Still, strong plastics don’t need to outright replace steel to be stronger in useful ways. Plastics stronger than steel can be used for small component and part replacements, or for applications that enhance existing practices.
For example, 2DPA-1 has been theorised as being a useful coating for paint or metal to protect them from the elements.
Is there a plastic as strong as aluminium?
Aluminium is the most abundant metal in the Earth’s crust, and it’s commonly used in quite thin forms.
Combined with its natural malleability, this makes it quite easy to bend, but its strength-to-weight ratio is very good. Aluminium can be used to make many alloys, which can technically add to its strength quite significantly.
In certain weights and forms, there are plastics that would be stronger than aluminium, just as there are plastics that would be stronger than steel. However, applications like architecture and aerospace engineering, which use high-strength aluminium, can’t currently be done with plastic replacements.
Aluminium is stronger than many ‘pure’ plastics, but some plastic composites that involve materials like carbon fibre may rival the strength of aluminium.
Glass-mat-reinforced thermoplastics (GMT) are made to replace metals such as steel and aluminium. The material is more complex than pure plastics, but finds a home commonly in sectors like the automotive industry for being a strong plastic whilst being lighter than aluminium.
What is the most unbreakable plastic?
The aforementioned 2DPA-1 plastic developed by MIT has been dubbed as a genuinely unbreakable plastic when built up in layers, but with the material still being in its infancy, this claim is likely still theoretical.
Arguably the most unbreakable plastic currently in use is polycarbonate, with shatter-proof strength that is sometimes claimed as nearly unbreakable.
Polycarbonate can take incredible impacts without cracking and breaking, and a good example of this is its use in police shields. These shields are designed to take punishment from all kinds of sources like blunt objects such as bats and pipes, thrown projectiles like rocks and bottles, and even ballistics like rubber bullets.
Given that rubber bullets can hit with enough force to break bones, the toughness of polycarbonate is easier to understand.
However, there is no plastic which is truly unbreakable regardless of how it’s marketed. Polycarbonate, like many plastics, can be affected by certain chemicals which cause cracking and weakening. While this might not ‘break’ the plastic in and of itself, it may degrade the plastic’s ability to stand up to impacts that it would otherwise withstand.
Be wary of any plastic touted as ‘unbreakable’—this is likely nothing more than an exaggerated claim.
What plastic has the highest compressive strength?
The compressive strength of a plastic describes its ability to take force in a specific unit area in the form of compression.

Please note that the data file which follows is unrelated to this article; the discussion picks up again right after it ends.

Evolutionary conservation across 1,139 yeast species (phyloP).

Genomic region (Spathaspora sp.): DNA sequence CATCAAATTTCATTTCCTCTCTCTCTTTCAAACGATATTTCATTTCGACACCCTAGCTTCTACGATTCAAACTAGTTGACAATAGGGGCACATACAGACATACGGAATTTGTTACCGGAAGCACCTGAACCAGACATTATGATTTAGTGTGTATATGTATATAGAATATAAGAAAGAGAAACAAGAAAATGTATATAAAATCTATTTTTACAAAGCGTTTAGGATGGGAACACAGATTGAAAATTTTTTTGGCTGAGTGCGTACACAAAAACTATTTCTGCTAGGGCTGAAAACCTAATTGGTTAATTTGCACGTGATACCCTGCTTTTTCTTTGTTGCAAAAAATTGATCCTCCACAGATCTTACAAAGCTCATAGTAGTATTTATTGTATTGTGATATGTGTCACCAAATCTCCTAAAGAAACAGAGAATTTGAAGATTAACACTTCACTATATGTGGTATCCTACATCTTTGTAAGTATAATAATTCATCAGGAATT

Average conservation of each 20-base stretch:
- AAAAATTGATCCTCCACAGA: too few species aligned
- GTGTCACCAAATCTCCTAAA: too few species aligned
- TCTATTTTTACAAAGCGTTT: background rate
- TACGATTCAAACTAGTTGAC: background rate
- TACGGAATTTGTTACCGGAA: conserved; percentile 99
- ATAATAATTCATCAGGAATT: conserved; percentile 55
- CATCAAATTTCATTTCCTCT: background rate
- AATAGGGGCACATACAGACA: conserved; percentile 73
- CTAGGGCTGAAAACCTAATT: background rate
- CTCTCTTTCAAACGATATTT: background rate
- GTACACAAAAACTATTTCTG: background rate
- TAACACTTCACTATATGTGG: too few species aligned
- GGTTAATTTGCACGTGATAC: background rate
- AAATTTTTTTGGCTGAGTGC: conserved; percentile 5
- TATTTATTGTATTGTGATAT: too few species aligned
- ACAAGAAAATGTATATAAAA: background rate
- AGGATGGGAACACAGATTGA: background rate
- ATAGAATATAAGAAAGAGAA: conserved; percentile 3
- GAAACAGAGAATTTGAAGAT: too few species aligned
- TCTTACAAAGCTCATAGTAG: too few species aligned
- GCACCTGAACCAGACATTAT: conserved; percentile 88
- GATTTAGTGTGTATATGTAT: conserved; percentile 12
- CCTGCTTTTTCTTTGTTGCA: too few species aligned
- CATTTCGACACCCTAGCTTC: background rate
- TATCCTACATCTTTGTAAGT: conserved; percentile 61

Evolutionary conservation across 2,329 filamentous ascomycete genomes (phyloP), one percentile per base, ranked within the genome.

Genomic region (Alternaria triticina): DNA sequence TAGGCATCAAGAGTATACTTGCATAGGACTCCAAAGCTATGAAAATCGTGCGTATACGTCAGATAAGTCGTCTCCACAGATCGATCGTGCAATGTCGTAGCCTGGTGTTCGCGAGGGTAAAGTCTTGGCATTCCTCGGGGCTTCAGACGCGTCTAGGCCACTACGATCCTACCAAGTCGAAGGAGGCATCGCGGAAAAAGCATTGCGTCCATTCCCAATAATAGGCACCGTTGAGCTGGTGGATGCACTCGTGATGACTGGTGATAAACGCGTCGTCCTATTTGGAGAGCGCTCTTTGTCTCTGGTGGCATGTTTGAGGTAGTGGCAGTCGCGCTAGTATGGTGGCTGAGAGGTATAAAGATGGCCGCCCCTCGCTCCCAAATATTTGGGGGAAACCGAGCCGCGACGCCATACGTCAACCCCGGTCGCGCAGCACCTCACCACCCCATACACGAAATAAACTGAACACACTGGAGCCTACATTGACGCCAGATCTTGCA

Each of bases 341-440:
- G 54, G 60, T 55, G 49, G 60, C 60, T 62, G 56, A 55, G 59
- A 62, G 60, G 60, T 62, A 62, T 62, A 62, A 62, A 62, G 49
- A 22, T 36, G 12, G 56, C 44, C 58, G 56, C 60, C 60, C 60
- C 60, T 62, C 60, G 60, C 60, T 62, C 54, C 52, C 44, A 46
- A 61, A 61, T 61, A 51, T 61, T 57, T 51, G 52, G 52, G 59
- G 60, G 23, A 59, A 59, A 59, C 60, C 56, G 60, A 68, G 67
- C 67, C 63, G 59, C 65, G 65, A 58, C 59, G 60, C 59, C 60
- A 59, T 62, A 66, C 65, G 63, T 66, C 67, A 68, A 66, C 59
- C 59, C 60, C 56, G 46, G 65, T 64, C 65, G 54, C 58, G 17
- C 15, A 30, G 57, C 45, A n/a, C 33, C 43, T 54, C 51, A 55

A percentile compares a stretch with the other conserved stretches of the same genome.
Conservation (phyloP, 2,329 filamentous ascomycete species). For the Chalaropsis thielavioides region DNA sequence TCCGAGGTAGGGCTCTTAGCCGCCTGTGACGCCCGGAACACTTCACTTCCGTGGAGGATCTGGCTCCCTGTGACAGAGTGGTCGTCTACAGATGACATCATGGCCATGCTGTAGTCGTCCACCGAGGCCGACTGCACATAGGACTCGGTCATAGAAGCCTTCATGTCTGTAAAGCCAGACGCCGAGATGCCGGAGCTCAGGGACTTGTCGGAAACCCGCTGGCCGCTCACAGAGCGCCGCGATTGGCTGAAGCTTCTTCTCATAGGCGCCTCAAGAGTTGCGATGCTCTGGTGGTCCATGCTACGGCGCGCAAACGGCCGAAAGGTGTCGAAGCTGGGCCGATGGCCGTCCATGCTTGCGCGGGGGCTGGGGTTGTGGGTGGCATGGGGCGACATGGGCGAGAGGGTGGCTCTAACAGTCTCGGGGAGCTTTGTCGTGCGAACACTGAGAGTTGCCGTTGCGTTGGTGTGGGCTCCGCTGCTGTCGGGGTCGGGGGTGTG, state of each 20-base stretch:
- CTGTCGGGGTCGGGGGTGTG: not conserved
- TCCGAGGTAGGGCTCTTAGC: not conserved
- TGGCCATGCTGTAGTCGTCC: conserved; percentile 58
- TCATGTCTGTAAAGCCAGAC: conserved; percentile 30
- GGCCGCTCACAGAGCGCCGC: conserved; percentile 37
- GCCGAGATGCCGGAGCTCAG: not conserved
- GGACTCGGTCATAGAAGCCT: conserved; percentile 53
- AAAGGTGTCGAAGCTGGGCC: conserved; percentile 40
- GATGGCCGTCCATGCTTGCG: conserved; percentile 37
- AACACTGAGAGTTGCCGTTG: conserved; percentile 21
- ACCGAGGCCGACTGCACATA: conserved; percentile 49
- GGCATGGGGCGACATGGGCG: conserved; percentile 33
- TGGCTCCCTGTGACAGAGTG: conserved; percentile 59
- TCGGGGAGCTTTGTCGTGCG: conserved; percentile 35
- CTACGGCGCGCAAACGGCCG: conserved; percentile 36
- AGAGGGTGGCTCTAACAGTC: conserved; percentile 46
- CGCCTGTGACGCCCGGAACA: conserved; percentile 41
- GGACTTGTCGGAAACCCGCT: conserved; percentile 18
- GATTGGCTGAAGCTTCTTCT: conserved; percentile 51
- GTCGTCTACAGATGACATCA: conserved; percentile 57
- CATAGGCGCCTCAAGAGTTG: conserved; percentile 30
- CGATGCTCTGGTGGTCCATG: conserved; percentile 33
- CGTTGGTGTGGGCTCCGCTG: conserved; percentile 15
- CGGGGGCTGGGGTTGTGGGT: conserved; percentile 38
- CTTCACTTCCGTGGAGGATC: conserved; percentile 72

Compressive strength can be seen as the opposite of tensile strength, which is more commonly used to describe material qualities.
Tensile strength describes a material’s ability to take pulling force without increasing greatly in size. Compressive strength is the material’s ability to take a pushing force in the same way.
Polyimide plastic shows a high compressive yield strength on its own, but when reinforced with glass fiber it outstrips other plastics by a healthy margin. Making a composite with glass fiber increases the compressive strength of polyimide by almost 50%.
However, polybenzimidazole (PBI)—commonly marketed under the name Celazole—is a ‘pure’ plastic that boasts even greater compressive strength at around 400 MPa, nearly double that of polyimide + glass fiber which sits around 220 MPa.
Due to this high compressive strength, PBI is used in the creation of astronauts’ space suits and aircraft walls. The extremes of pressure that both of these applications involve mean that a high compressive strength is essential.
Some uses of PBI involve blending it with other synthetic fibres like Kevlar to boost its properties even further.
Which strong plastic do I need?
Not every application needs a high-performance plastic. While some plastics are relatively ‘strong’ in the right purpose, the cost of manufacturing parts needs to be taken into account. A strong plastic can make products longer lasting and higher quality, but it may be an unnecessary overinvestment and could ultimately end up costing more.
It may be that the design of your part lends itself to structural strength that doesn’t require as tough a plastic as initially thought, and so you could select something a little less heavy duty. If in doubt, ask!
Being experts in plastic fabrication and machining, ask our expert team at GA Profiplast if you’re unsure what sort of plastic you need and how it can be professionally machined to create the parts required.
We can simplify the process of a selecting a plastic and give you the facts in clear terms, making the choice an easy one with minimal stress.